Political leaders have tries to replicate the high-tech magic of Silicon Valley since the invention of the microchip. Tech curious Charles de Gaulle, then President of France, visited Palo Alto in his convertible limousine in 1960. President of the Russian Federation Dmitry Medvedev dressed casually to meet and tweet with media moguls social of the Valley in 2010. Hundreds of enthusiastic delegations, foreign and domestic, visited between the two. “Silicon Valley,” inventor and entrepreneur Robert Metcalfe once noted, “is the only place on earth that doesn’t try to figure out how to become Silicon Valley.”

In the United States, too, leaders have long been trying to create another Silicon Valley. Yet billions of dollars in tax breaks and ‘Silicon Something’ marketing campaigns later, no place has matched the original’s track record of starting a business and investing in venture capital – and these efforts have often benefited multinationals far more than the regions themselves. Wisconsin pledged more than $ 4 billion in tax breaks and subsidies to Taiwanese electronics maker Foxconn in 2017, only to see plans for a $ 10 billion factory and 13,000 jobs evaporate after Hundreds of millions of taxpayer dollars have already been spent preparing for Foxconn’s arrival. Amazon’s 2017 search for a second headquarters knocked 238 US cities on top of each other to woo one of the world’s richest corporations with tax and subsidy packages, only to see HQ2 go. in two places that Amazon probably would have chosen anyway due to their pre-existing technology. Talent. One of the winners, Northern Virginia, pledged to Amazon up to $ 773 million in state and local tax subsidies – a public price tag for shiny high-tech towers that seems particularly high as Amazon joins with other tech giants to indefinitely push back post-pandemic plans to return to the office.

While America’s tech industry is much larger than it used to be, the list of major tech clusters – Bay Area, Seattle, Boston, Austin – has remained virtually unchanged from the days of 64K desktops and floppy disks. Even the disruptions of the Covid-19 pandemic have does little to modify this remarkably static and very unbalanced technological geography.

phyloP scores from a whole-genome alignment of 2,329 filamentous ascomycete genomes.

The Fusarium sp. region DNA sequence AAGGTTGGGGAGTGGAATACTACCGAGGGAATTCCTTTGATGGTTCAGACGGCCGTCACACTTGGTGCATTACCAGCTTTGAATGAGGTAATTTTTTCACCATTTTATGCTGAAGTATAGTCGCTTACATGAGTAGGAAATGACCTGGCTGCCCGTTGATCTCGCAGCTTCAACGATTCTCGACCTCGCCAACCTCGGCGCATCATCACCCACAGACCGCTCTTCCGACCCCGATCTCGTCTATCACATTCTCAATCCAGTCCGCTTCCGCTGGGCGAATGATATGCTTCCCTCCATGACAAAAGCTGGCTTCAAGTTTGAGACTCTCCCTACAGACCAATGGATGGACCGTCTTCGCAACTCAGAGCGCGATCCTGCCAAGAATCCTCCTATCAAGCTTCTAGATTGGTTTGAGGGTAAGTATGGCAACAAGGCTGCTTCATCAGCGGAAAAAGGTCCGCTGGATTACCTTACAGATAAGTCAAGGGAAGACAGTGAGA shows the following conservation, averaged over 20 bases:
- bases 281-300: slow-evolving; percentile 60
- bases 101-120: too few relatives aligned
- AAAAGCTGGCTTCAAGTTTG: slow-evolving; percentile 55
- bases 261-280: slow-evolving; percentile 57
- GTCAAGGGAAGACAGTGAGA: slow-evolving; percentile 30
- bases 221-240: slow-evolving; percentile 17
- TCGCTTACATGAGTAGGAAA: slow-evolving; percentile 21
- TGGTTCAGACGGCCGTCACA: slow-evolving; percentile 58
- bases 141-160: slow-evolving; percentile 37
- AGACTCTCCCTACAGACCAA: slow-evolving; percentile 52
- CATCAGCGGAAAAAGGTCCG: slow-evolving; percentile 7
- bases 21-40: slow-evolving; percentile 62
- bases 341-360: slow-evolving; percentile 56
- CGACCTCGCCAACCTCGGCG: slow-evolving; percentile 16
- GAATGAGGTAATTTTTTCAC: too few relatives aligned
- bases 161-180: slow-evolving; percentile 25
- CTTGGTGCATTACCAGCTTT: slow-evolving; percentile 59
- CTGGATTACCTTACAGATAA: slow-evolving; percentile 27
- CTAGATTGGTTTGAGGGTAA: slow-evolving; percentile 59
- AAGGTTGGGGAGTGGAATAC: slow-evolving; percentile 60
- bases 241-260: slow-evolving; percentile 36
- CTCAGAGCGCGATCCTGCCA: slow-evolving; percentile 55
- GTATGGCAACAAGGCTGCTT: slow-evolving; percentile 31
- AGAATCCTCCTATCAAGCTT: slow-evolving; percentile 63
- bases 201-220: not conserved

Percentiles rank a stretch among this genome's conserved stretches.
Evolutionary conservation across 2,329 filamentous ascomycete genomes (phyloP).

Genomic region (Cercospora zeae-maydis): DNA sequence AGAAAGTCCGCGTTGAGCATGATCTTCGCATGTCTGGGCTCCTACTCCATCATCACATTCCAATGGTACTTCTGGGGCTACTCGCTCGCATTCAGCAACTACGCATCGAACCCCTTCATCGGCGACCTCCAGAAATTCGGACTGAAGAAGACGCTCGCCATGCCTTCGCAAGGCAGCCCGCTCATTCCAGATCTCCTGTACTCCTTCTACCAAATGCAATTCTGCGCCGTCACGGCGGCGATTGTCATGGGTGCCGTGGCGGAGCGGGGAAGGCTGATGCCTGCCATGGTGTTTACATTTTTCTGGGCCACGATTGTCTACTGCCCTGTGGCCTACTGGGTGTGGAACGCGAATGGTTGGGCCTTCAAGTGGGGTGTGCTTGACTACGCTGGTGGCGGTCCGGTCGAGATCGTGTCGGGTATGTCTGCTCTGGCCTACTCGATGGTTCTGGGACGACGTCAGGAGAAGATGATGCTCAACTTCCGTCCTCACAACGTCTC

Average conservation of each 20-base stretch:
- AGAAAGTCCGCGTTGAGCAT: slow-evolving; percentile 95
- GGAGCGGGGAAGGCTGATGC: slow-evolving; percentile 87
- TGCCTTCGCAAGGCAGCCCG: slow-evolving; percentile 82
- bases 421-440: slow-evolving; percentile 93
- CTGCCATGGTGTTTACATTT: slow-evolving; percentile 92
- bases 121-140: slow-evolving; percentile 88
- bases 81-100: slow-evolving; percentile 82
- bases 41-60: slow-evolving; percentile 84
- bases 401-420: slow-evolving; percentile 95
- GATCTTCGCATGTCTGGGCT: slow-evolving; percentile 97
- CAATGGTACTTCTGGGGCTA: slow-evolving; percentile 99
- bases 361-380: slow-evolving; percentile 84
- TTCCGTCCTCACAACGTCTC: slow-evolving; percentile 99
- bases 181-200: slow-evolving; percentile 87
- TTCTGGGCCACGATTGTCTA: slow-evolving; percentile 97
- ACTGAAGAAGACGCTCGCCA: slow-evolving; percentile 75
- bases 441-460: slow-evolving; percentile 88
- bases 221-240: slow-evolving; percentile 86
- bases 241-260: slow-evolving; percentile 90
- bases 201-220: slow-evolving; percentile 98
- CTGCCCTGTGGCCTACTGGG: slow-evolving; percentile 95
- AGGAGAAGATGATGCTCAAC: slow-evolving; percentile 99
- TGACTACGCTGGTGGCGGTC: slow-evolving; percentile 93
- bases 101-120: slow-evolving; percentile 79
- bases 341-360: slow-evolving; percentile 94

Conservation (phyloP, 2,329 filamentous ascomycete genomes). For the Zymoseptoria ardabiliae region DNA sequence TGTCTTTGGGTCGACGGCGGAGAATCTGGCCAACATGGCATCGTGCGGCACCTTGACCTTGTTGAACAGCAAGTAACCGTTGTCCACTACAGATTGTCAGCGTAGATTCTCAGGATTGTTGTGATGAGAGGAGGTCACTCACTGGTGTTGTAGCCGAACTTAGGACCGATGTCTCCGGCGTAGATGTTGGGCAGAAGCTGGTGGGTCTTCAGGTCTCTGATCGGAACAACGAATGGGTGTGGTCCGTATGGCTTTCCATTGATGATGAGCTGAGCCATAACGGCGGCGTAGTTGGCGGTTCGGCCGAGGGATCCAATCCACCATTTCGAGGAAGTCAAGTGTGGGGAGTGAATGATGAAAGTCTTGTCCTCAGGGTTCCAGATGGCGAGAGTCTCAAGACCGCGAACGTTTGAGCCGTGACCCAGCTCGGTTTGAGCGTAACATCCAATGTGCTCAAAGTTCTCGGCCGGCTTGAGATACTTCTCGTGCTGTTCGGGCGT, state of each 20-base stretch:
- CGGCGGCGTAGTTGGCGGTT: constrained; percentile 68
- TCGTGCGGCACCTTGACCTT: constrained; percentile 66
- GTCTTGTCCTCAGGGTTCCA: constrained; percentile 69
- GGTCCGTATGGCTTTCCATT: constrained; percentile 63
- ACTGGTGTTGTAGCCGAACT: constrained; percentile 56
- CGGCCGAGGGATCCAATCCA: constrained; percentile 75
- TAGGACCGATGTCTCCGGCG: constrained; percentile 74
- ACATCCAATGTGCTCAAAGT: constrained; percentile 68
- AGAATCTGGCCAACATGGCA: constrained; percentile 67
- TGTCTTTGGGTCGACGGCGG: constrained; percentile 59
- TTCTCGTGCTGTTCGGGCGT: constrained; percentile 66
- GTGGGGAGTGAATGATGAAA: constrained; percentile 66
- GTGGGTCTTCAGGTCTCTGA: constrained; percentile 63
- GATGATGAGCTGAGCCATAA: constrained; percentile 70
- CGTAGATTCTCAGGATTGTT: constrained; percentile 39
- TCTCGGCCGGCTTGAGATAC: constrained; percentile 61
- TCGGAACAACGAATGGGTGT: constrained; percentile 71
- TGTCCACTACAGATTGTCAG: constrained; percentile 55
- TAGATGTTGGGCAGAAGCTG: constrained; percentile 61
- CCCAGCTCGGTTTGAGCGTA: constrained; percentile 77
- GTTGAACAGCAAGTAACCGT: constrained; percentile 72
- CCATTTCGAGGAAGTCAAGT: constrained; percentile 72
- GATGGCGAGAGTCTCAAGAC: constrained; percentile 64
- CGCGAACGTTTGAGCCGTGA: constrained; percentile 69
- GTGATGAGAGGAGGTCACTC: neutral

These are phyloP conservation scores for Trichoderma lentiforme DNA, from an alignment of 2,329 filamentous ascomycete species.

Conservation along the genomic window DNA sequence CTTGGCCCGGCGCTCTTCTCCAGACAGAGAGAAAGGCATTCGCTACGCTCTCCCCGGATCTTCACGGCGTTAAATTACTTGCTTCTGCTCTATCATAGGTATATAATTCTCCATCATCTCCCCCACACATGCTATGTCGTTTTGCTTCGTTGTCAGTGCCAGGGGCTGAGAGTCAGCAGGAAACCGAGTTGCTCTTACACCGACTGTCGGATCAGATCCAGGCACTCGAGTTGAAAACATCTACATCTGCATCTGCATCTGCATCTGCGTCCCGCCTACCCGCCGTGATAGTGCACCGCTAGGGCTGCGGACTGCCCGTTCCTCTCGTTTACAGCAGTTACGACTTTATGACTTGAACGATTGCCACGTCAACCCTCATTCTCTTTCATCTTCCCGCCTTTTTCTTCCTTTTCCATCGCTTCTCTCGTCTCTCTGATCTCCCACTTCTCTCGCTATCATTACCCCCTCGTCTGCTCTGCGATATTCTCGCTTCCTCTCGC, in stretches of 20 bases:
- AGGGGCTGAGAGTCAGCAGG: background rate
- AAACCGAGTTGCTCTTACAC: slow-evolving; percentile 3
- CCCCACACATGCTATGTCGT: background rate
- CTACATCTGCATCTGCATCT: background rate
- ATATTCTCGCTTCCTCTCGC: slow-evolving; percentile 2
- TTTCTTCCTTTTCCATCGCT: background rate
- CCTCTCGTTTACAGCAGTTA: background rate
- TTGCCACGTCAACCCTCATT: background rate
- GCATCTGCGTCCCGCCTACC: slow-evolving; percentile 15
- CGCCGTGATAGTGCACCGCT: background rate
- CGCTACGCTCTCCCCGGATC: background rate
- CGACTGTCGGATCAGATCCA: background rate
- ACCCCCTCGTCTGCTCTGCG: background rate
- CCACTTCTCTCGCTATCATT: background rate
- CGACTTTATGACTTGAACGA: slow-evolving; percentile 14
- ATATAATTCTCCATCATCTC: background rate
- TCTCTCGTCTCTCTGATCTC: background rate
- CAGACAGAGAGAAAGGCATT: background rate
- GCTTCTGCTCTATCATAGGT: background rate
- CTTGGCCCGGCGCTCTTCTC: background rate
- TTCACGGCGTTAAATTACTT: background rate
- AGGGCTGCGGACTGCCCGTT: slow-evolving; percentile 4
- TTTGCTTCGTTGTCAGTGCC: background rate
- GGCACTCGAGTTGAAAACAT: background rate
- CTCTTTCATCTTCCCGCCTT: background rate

Yet politicians are trying again. Bills making their way to Congress include the U.S. Innovation and Competition Actt (USICA), which contains significant increases in research spending, $ 10 billion in new grants and subsidies to develop “regional innovation hubs, and $ 52 billion to expand national semiconductor production.” the Rebuild Better Act currently battling in the Senate includes more than $ 43 billion for technology-driven programs to boost local economies. These measures focus on investment rather than tax breaks and, in sum, invest much more in local economic strategies than the United States for decades. They are promising. But they are just the beginning.

You don’t have to travel far into Silicon Valley to find a techno-libertarian proclaiming that the success of the industry is purely the result of entrepreneurial turmoil and that the best thing the government can do is step aside. But this conclusion ignores history. In fact, government spending has played a huge role in the growth of high-tech economies in Silicon Valley, Seattle, Boston, and Austin. Understanding how this happened is essential to imagine where the technology might develop next.

During the world war II, the unprecedented mobilization of people and resources of the United States government has reshaped the economic map of America. The depression-ravaged Midwestern assembly lines have come back to life on government orders, producing jeeps and tanks instead of passenger cars. Scientists and technologists have put aside the usual research activities to join the “brain army” in times of war. Many were involved in the top-secret push to develop an atomic bomb, living in entirely new communities built by the military in places so remote they could go unnoticed: the desert of New Mexico, the barren plains of Eastern Washington, rural Tennessee troughs.

World War II was the test of the use of public investment to stimulate scientific progress and remake regional economies. The Cold War gained momentum. Military spending that had declined by the end of the war increased in the early 1950s amid a new atomic arms race with the Soviet Union and the Korean War. Stroll around an American college campus today, notice the number of science buildings erected in the 1950s and 1960s, and you can see the results in poured concrete.

Initially, the regions at the top of the high tech heap were on the east coast; Boston was the nation’s largest tech economy until the 1980s. The region that ultimately ousted Boston from its high-tech throne was, before the war, better known as the nation’s prune-producing capital. The only thing that set the future Silicon Valley apart from its agricultural counterparts was Stanford University, which had some really good engineering programs and a few alumni tinkering at nearby garage startups.